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I am attempting to implement my neural net for a fully connected network configuration. I don't know much about neural networks and ai, so the implementation is not great and may contain errors however it has been tested and seems to give the desired results.

Full code:

import numpy as np
import pandas as pd

X = np.array([[0.50, 1.00, 0.75, 1], [1.00, 0.50, 0.75, 1])

t = np.array([[1, 0], [1, 0]])

learning_rate = 0.1

# Initialize weights for the hidden layer (small random)
weights_hidden = np.array([[0.74, 0.13, 0.68], [0.8, 0.4, 0.10]]) # Last set of weights are for the bias

# Initialize weights for the output layer (small random)
weights_output = np.array([[0.35, 0.8], [0.50, 0.13], [0.90, 0.8]]) # Last set of weights are for the bias

def sigmod(x):
    return 1 / (1+np.exp(-x))

def mean_square_error(y, t):
    return ((y - t)**2).sum() / (2*y.size)

if __name__ == "__main__":
    iterations = 2000
    
    # Train the model
    for epoch in range(0, iterations):
        for episode in range(0, len(X)):

            # feed forward on the hidden layer
            A1 = np.dot([X[episode]], weights_hidden)
            B1 = sigmod(A1)
            
            # feed forward on the output layer (no activation function needed)
            B2 = np.dot(np.append(B1, 1), weights_output) # Append 1 for bias
            
            # Backpropagation
            # Error on the output layer
            BP1 = t[episode] - B2
            #print(f"Output Layer Error : {BP1}")
            
            # Error on the hidden layer
            BP2_1 = B1[0][0] * (1 - B1[0][0]) * ((BP1[0] * weights_output[0][0]) + (BP1[1] * weights_output[0][1]))
            
            # Find our weight changes for hidden layer
            weights_hidden_update = np.array([])
            
            for input in [X[episode]]:
                for error in BP2:
                    weights_hidden_update = np.append(weights_hidden_update, learning_rate * error * input)
            
            # Convert the 1d array to 2d
            weights_hidden_update = np.reshape(weights_hidden_update, (-1, 3))
            
            # Find our weight changes for output layer
            weights_output_update = np.array([])
            
            for input in np.append(B1, 1):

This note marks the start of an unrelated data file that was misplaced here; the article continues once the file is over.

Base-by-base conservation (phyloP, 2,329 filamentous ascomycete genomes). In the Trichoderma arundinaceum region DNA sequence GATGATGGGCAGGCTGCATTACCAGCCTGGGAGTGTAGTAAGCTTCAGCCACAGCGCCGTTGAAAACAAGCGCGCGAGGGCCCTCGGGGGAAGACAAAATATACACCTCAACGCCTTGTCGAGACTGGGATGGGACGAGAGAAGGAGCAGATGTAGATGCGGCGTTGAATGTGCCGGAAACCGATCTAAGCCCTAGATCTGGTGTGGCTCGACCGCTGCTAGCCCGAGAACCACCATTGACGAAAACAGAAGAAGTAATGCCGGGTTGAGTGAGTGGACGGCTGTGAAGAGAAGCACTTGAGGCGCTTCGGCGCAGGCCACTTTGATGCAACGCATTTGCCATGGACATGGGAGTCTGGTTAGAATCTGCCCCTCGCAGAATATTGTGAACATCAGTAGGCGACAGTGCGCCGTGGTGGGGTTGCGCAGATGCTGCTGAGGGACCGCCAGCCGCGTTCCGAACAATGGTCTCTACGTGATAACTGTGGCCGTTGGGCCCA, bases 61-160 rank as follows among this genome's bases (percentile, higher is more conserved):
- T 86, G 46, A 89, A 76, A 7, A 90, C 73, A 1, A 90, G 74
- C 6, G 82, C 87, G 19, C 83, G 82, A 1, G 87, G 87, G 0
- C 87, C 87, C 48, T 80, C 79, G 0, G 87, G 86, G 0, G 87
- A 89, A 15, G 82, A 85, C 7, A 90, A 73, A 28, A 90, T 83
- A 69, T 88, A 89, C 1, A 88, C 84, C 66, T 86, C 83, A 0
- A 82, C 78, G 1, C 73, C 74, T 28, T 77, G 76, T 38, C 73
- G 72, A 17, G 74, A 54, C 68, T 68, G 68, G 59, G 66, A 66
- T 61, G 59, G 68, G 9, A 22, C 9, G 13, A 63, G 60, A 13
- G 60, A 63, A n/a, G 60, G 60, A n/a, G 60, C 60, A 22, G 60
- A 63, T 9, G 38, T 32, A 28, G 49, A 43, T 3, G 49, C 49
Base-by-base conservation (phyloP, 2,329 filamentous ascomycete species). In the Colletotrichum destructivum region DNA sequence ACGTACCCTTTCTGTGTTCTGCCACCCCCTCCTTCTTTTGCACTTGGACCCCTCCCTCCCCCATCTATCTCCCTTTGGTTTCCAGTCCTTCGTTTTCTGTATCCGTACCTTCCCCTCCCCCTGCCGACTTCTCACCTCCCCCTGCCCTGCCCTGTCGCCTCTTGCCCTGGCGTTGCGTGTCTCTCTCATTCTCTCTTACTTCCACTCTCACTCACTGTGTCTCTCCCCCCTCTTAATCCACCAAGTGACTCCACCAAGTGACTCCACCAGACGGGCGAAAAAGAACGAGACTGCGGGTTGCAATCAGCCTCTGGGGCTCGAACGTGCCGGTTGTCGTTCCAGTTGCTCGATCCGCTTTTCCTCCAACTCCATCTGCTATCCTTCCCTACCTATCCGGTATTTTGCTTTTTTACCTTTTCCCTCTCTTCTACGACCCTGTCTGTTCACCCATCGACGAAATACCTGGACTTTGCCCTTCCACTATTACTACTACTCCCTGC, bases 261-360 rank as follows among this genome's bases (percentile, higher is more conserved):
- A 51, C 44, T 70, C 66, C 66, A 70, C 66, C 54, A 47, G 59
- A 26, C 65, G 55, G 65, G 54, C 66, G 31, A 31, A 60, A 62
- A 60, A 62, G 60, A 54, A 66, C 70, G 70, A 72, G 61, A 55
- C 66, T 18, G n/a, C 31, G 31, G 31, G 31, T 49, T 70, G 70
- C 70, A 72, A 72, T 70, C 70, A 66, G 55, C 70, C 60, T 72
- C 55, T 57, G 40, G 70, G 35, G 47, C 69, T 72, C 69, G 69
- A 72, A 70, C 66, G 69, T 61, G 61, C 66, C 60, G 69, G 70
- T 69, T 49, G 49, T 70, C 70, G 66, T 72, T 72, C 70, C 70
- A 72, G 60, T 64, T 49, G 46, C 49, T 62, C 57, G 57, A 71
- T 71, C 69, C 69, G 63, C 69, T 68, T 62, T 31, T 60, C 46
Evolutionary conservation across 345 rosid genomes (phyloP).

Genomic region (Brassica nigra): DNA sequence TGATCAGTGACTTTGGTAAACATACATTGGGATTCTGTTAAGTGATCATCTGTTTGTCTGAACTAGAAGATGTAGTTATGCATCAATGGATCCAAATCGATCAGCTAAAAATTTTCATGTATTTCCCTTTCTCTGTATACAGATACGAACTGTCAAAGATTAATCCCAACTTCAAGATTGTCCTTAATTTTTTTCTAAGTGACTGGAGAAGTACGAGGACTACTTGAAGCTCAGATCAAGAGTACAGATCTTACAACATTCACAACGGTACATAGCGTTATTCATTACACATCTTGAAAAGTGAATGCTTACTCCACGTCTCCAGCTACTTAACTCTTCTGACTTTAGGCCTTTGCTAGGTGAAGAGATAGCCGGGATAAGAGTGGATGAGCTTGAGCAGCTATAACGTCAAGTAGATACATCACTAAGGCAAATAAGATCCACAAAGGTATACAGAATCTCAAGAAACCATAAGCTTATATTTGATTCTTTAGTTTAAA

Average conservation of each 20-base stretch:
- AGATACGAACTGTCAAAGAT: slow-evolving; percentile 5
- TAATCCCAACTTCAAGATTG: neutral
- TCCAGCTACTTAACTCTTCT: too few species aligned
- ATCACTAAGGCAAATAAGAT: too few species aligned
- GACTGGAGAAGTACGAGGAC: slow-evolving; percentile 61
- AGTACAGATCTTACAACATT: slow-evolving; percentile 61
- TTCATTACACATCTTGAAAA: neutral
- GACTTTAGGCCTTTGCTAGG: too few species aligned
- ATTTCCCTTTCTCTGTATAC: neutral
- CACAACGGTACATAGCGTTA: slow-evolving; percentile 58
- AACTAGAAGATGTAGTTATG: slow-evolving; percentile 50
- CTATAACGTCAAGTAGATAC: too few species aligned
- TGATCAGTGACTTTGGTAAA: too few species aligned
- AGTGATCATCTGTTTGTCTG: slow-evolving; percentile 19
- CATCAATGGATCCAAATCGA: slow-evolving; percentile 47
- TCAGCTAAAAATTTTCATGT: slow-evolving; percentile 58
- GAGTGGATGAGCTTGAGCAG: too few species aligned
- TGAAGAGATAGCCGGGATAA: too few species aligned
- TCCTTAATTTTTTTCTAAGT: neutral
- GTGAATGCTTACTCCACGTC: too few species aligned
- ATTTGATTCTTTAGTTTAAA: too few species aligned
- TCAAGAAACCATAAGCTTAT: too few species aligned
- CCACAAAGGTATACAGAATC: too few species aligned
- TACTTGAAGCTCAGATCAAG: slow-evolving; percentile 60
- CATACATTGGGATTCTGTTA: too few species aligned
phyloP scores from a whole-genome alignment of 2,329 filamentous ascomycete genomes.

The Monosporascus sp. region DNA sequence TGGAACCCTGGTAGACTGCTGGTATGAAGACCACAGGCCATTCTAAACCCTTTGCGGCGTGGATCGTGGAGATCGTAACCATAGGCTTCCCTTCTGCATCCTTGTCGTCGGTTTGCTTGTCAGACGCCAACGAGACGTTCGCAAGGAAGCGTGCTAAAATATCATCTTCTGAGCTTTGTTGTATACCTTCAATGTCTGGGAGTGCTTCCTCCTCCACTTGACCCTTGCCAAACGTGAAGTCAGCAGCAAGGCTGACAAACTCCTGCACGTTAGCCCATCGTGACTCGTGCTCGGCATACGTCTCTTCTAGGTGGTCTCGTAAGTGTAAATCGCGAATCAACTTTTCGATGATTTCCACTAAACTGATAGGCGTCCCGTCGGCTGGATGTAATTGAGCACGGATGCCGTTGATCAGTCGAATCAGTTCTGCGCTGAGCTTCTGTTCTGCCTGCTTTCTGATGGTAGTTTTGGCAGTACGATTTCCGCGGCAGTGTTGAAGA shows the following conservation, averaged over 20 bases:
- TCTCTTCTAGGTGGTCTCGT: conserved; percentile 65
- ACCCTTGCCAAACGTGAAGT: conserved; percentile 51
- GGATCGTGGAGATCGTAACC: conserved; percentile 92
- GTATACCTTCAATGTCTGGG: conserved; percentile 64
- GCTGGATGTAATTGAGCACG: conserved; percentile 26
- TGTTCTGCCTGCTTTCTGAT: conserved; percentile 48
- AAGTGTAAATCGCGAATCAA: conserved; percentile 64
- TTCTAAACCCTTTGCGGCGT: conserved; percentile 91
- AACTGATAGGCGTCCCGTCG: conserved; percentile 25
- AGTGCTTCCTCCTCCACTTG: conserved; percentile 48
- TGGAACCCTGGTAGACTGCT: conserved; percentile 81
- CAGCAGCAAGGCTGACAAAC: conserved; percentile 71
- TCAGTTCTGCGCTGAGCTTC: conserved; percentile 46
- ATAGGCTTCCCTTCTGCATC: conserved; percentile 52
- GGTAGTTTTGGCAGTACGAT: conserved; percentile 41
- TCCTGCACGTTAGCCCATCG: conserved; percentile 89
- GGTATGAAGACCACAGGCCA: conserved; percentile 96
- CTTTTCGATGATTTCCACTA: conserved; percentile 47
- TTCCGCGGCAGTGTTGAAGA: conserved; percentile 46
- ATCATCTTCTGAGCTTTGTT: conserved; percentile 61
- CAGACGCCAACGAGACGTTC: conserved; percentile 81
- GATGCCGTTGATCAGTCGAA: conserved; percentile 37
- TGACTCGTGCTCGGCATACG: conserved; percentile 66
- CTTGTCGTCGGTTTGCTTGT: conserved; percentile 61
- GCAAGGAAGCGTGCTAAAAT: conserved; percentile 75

for error in BP1:
                    weights_output_update = np.append(weights_output_update, learning_rate * error * input)
                    
            weights_output_update = np.reshape(weights_output_update, (-1, 2))
            weights_output = weights_output + weights_output_update
            weights_hidden = weights_hidden + weights_hidden_update
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  • \$\begingroup\$ It's refreshing to see this attempted from first principles instead of with one of the go-to libraries. \$\endgroup\$
    – Reinderien
    Mar 14, 2022 at 22:06

1 Answer 1

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Your array literal formatting could be improved - try to line up rows and values.

Add PEP484 type hints.

Your __main__ code needs to be moved into functions. As it is, all of that code is still in the global namespace. You should also remove any mutating state out of global scope and pass it around in parameters.

Successive DataFrame.append() is non-ideal for at least two reasons: it's slow, and it produces a deluge of deprecation warnings. The faster method is to simply build up a list and then convert it to a data frame at the end.

for input in [X[episode]] makes no sense and you can simply assign input = X[episode].

Your inner loops to calculate the _update variables need to go away and be replaced by vectorised broadcast expressions. This will also obviate the reshape.

Your calculation for BP2 should likewise be vectorised and not split into three elements.

Your error progression graph is unhelpful. First, it's crucial that it be semilog-y, since your error goes so low. Second, you'll want to use an aggregating plotter that shows confidence intervals since the error has high variance and is very dense data. Seaborn does this automatically.

Suggested

from typing import Sequence

import numpy as np
import matplotlib.pyplot as plt
import pandas as pd
import seaborn as sns

# features
X = np.array([
    [ 0.50,  1.00, 0.75, 1],
    [ 1.00,  0.50, 0.75, 1],
    [ 1.00,  1.00, 1.00, 1],
    [-0.01,  0.50, 0.25, 1],
    [ 0.50, -0.25, 0.13, 1],
    [ 0.01,  0.02, 0.05, 1],
])


LEARNING_RATE = 0.1


def sigmod(x: np.ndarray) -> np.ndarray:
    return 1 / (1 + np.exp(-x))


# Compute softmax values for each sets of scores in x
def soft_max(x: np.ndarray) -> np.ndarray:
    return np.exp(x) / np.sum(np.exp(x), axis=0)


def mean_square_error(y: np.ndarray, t: np.ndarray) -> np.ndarray:
    return ((y - t) ** 2).sum() / (2 * y.size)


def print_weights(weights_hidden: np.ndarray, weights_output: np.ndarray) -> None:
    print(f"Weights_hidden: {weights_hidden}\n")
    print(f"Weights_output: {weights_output}\n")


def test_model(input: Sequence[int], weights_hidden: np.ndarray, weights_output: np.ndarray) -> None:
    X = np.array([input])
    A1 = np.dot(X, weights_hidden)
    B1 = sigmod(A1)
    B2 = np.dot(np.append(B1, 1), weights_output)

    print(f"Input: {X}")
    print(f"Output: {B2}")  # Output for the test data